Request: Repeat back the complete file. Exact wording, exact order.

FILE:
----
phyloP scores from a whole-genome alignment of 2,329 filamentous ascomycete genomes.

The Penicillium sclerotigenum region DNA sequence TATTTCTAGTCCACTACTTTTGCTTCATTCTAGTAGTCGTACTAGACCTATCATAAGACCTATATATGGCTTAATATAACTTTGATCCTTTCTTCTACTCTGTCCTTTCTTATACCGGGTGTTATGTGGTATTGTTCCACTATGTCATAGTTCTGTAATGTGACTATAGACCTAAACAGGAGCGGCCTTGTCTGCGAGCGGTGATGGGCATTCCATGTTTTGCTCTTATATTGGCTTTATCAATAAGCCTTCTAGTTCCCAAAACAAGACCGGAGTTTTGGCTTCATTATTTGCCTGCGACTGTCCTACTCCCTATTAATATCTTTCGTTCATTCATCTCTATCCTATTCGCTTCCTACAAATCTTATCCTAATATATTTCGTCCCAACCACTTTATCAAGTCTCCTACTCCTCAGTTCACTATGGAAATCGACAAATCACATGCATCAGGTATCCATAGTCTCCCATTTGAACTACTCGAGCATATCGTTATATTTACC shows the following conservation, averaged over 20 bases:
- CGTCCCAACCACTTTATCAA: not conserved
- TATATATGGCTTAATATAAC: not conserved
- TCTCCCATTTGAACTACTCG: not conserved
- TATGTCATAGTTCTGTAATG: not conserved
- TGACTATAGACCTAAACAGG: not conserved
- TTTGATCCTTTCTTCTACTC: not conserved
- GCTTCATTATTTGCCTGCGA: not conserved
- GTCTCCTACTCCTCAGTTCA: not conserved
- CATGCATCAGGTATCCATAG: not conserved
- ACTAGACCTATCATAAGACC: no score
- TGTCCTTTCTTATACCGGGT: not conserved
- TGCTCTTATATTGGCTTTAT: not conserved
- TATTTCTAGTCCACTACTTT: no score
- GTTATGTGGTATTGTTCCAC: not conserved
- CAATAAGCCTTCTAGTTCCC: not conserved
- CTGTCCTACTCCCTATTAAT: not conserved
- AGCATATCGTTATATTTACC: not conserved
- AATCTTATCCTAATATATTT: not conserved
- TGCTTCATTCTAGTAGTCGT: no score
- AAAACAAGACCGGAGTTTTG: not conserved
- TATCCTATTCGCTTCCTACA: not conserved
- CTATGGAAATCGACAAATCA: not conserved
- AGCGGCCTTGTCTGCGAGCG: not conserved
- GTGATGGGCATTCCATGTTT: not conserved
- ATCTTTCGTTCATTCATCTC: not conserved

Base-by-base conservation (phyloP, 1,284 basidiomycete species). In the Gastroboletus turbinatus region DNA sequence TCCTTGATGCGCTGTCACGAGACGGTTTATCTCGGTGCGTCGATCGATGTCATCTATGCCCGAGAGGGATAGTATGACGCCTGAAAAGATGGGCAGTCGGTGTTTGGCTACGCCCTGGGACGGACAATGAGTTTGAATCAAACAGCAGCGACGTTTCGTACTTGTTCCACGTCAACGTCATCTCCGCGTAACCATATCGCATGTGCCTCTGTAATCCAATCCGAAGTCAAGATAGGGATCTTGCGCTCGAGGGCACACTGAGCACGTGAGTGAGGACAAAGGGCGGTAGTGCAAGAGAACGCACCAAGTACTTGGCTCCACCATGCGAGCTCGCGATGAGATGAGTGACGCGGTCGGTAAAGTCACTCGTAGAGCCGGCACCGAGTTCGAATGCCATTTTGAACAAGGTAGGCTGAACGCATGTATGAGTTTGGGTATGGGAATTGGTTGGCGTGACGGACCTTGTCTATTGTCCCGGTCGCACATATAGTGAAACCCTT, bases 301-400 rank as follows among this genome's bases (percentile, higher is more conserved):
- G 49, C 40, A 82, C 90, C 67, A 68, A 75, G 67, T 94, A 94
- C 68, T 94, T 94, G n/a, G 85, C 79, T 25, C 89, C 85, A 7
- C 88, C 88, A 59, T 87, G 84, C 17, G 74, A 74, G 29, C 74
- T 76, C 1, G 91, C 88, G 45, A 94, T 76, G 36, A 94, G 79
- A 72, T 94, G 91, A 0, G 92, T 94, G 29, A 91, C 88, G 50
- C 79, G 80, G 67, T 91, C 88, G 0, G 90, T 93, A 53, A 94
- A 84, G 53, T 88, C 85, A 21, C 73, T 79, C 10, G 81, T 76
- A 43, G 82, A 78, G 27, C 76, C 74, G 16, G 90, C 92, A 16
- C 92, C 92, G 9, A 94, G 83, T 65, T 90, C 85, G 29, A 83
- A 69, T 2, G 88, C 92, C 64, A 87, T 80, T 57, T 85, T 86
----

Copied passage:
phyloP scores from a whole-genome alignment of 2,329 filamentous ascomycete genomes.

The Penicillium sclerotigenum region DNA sequence TATTTCTAGTCCACTACTTTTGCTTCATTCTAGTAGTCGTACTAGACCTATCATAAGACCTATATATGGCTTAATATAACTTTGATCCTTTCTTCTACTCTGTCCTTTCTTATACCGGGTGTTATGTGGTATTGTTCCACTATGTCATAGTTCTGTAATGTGACTATAGACCTAAACAGGAGCGGCCTTGTCTGCGAGCGGTGATGGGCATTCCATGTTTTGCTCTTATATTGGCTTTATCAATAAGCCTTCTAGTTCCCAAAACAAGACCGGAGTTTTGGCTTCATTATTTGCCTGCGACTGTCCTACTCCCTATTAATATCTTTCGTTCATTCATCTCTATCCTATTCGCTTCCTACAAATCTTATCCTAATATATTTCGTCCCAACCACTTTATCAAGTCTCCTACTCCTCAGTTCACTATGGAAATCGACAAATCACATGCATCAGGTATCCATAGTCTCCCATTTGAACTACTCGAGCATATCGTTATATTTACC shows the following conservation, averaged over 20 bases:
- CGTCCCAACCACTTTATCAA: not conserved
- TATATATGGCTTAATATAAC: not conserved
- TCTCCCATTTGAACTACTCG: not conserved
- TATGTCATAGTTCTGTAATG: not conserved
- TGACTATAGACCTAAACAGG: not conserved
- TTTGATCCTTTCTTCTACTC: not conserved
- GCTTCATTATTTGCCTGCGA: not conserved
- GTCTCCTACTCCTCAGTTCA: not conserved
- CATGCATCAGGTATCCATAG: not conserved
- ACTAGACCTATCATAAGACC: no score
- TGTCCTTTCTTATACCGGGT: not conserved
- TGCTCTTATATTGGCTTTAT: not conserved
- TATTTCTAGTCCACTACTTT: no score
- GTTATGTGGTATTGTTCCAC: not conserved
- CAATAAGCCTTCTAGTTCCC: not conserved
- CTGTCCTACTCCCTATTAAT: not conserved
- AGCATATCGTTATATTTACC: not conserved
- AATCTTATCCTAATATATTT: not conserved
- TGCTTCATTCTAGTAGTCGT: no score
- AAAACAAGACCGGAGTTTTG: not conserved
- TATCCTATTCGCTTCCTACA: not conserved
- CTATGGAAATCGACAAATCA: not conserved
- AGCGGCCTTGTCTGCGAGCG: not conserved
- GTGATGGGCATTCCATGTTT: not conserved
- ATCTTTCGTTCATTCATCTC: not conserved

Base-by-base conservation (phyloP, 1,284 basidiomycete species). In the Gastroboletus turbinatus region DNA sequence TCCTTGATGCGCTGTCACGAGACGGTTTATCTCGGTGCGTCGATCGATGTCATCTATGCCCGAGAGGGATAGTATGACGCCTGAAAAGATGGGCAGTCGGTGTTTGGCTACGCCCTGGGACGGACAATGAGTTTGAATCAAACAGCAGCGACGTTTCGTACTTGTTCCACGTCAACGTCATCTCCGCGTAACCATATCGCATGTGCCTCTGTAATCCAATCCGAAGTCAAGATAGGGATCTTGCGCTCGAGGGCACACTGAGCACGTGAGTGAGGACAAAGGGCGGTAGTGCAAGAGAACGCACCAAGTACTTGGCTCCACCATGCGAGCTCGCGATGAGATGAGTGACGCGGTCGGTAAAGTCACTCGTAGAGCCGGCACCGAGTTCGAATGCCATTTTGAACAAGGTAGGCTGAACGCATGTATGAGTTTGGGTATGGGAATTGGTTGGCGTGACGGACCTTGTCTATTGTCCCGGTCGCACATATAGTGAAACCCTT, bases 301-400 rank as follows among this genome's bases (percentile, higher is more conserved):
- G 49, C 40, A 82, C 90, C 67, A 68, A 75, G 67, T 94, A 94
- C 68, T 94, T 94, G n/a, G 85, C 79, T 25, C 89, C 85, A 7
- C 88, C 88, A 59, T 87, G 84, C 17, G 74, A 74, G 29, C 74
- T 76, C 1, G 91, C 88, G 45, A 94, T 76, G 36, A 94, G 79
- A 72, T 94, G 91, A 0, G 92, T 94, G 29, A 91, C 88, G 50
- C 79, G 80, G 67, T 91, C 88, G 0, G 90, T 93, A 53, A 94
- A 84, G 53, T 88, C 85, A 21, C 73, T 79, C 10, G 81, T 76
- A 43, G 82, A 78, G 27, C 76, C 74, G 16, G 90, C 92, A 16
- C 92, C 92, G 9, A 94, G 83, T 65, T 90, C 85, G 29, A 83
- A 69, T 2, G 88, C 92, C 64, A 87, T 80, T 57, T 85, T 86